Image credit: Mark Chancery

In this series, we’ll be taking a look at the history surrounding Salford’s past and present railway stations and their impact on Greater Manchester, the North-West, and the United Kingdom. From Salford Priors to the ongoing regeneration of Salford Central, this series will explore the untold history around our railways, and recognise the significance they hold in Salford life.

Tucked away between the bustle of the M602, and the winding Vicarage Grove sits the tranquil platforms of Eccles Train Station. Adorned with blooming flower bunches and colourful creations by local children, Eccles Station provides a hidden haven of rich history.

After officials decided to create a railway from Liverpool to Manchester in 1830 for commercial reasons, the route Eccles Station sits on was opened on 15th September that year.

Primarily created for commercial reasons, the route also provided attractive journey times between the two cities, much shorter times than that of canal or road. The railway became the first inter-city railway in the world.

Mark Charnley of the Friends of Eccles Train Station (FRECCLES) group, explained the importance of the station: “This was the first inter-city, fully locomotive operated, two track railway in the world. It became the template for railways everywhere and was the start of the expansion of railways nationally and worldwide.

“Its historically important, but also locally its not as busy as some of the stations in Manchester, but its busy for a small town station. There’s quite a lot of people who commute on the train, its a very well connected area.

“This meant Eccles was connected to the two major industrial and commercial cities of the northwest, and eventually the rest of the country. The railways were much faster and could carry more than the roads or canals of the day.

“There was an increase in industry in the area, although this was more around the Patricroft area of Eccles Borough. Indeed, before the railway it was quite a rural area.”
Liverpool to Manchester line: 1830

Of course, one of the Liverpool to Manchester Railway opening’s most prolific incidents was the death of British MP, William Huskisson. After an unfortunate series of events left him dangling from a train door, directly in the path of an oncoming train, the wounded MP was taken to Eccles vicarage where he later died of his injuries.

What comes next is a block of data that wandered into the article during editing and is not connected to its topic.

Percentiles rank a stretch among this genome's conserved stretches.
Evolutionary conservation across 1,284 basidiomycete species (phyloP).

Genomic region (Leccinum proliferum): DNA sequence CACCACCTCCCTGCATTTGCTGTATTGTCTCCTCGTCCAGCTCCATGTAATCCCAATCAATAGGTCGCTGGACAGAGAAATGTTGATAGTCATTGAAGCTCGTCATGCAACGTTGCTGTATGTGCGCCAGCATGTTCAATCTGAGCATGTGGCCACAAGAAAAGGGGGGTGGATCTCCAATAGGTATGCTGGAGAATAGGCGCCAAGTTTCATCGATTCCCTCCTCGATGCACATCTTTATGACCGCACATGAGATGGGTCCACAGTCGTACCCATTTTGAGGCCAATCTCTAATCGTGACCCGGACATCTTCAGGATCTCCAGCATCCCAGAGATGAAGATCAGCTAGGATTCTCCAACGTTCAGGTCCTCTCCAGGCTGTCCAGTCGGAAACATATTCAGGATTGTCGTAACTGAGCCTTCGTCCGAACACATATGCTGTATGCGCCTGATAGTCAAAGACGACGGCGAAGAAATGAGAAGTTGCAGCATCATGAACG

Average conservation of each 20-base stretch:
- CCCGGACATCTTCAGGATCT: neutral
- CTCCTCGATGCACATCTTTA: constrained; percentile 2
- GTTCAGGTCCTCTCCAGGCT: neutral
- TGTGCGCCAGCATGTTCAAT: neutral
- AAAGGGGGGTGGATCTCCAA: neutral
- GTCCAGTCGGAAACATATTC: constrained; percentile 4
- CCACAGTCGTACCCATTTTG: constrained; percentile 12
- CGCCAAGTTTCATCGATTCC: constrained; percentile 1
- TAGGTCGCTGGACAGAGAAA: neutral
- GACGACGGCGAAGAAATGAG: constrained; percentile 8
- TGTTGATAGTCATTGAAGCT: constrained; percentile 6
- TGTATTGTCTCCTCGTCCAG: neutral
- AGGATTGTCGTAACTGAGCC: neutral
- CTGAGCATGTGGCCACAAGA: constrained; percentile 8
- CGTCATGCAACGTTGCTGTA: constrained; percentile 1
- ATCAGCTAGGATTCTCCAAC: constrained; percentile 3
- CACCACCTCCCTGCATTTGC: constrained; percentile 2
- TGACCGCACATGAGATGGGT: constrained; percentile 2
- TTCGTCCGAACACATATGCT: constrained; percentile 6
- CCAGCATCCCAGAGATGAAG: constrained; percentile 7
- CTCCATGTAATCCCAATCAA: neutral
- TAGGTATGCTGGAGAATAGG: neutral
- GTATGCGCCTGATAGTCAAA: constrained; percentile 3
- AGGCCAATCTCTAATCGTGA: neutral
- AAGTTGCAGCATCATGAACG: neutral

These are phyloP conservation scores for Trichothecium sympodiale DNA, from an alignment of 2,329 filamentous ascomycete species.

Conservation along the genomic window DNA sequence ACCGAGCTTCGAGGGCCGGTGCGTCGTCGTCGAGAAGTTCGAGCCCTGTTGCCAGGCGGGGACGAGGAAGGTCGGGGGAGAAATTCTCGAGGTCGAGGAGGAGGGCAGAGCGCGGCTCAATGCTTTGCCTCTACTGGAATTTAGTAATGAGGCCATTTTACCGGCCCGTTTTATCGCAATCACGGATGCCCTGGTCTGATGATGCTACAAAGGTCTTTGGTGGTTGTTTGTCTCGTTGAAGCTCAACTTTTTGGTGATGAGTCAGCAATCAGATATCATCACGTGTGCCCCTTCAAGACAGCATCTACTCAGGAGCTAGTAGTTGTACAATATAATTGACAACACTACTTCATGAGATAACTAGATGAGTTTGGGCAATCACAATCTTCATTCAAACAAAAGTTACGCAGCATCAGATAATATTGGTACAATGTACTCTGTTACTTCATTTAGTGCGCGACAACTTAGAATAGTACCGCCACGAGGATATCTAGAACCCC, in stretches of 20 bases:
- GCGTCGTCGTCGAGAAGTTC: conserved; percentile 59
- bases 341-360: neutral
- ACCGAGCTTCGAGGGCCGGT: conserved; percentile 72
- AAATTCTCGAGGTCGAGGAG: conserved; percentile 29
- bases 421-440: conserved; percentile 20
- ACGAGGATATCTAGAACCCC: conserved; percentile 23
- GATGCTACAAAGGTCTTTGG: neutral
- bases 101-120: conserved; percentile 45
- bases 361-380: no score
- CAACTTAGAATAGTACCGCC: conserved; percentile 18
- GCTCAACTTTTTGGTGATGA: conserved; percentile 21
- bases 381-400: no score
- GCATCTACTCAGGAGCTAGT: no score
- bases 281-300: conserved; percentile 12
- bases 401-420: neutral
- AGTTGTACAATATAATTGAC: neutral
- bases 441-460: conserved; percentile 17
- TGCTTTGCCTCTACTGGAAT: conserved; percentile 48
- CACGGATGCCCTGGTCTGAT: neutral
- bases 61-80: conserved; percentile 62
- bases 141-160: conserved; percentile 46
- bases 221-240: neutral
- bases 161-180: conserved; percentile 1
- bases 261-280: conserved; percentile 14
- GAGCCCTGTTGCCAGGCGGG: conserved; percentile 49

Despite safety fears of the railway, the urbanisation of Eccles grew and more people flocked to the area. Subsequently, complaints arose regarding train overcrowding and station safety. By 1876, the Eccles and Patricoft Journal reported that the rail company was to quadruple the station in size and resit the station.

The Journal stated: “The new station will be one of the finest on the line; not surpassed by any suburban railway in the district. Four platforms will be connected by a covered walkway and the roofs covered with glass. The office of the station master, Mr Hallsworth, will be adjacent to the booking office at the main entrance on Eccles Bridge. Extending on each side will be the waiting and refreshment rooms.”

Eccles Train Station building itself wasn’t actually created until 1881, with passengers using handkerchiefs and umbrellas to hail incoming trains from the platform.

image credit: mark chancery

The station became a hub for commuting workers, especially during wartime periods. During the thick of World War II, Eccles Station experienced one of its deadliest disasters in history, in the 1941 rail crash. After a concoction of thick fog, wartime ‘blackouts’ and extreme staffing miscalculations, the 06:53 Rochdale to Pennington collided broadside with a Kenyon to Manchester train, just outside the station.

The crash killed 23 people, and injured a further 105. Among those were Monton’s Jack Cresswell and Oswald Charles, and 21-year-old twins, Irene and Vera Davies, who were set to be bridesmaids at their Sister’s wedding on New Year’s Day.

Image credit: Simone Harrison
Sign explaining the 1941 Rail crash at Eccles Station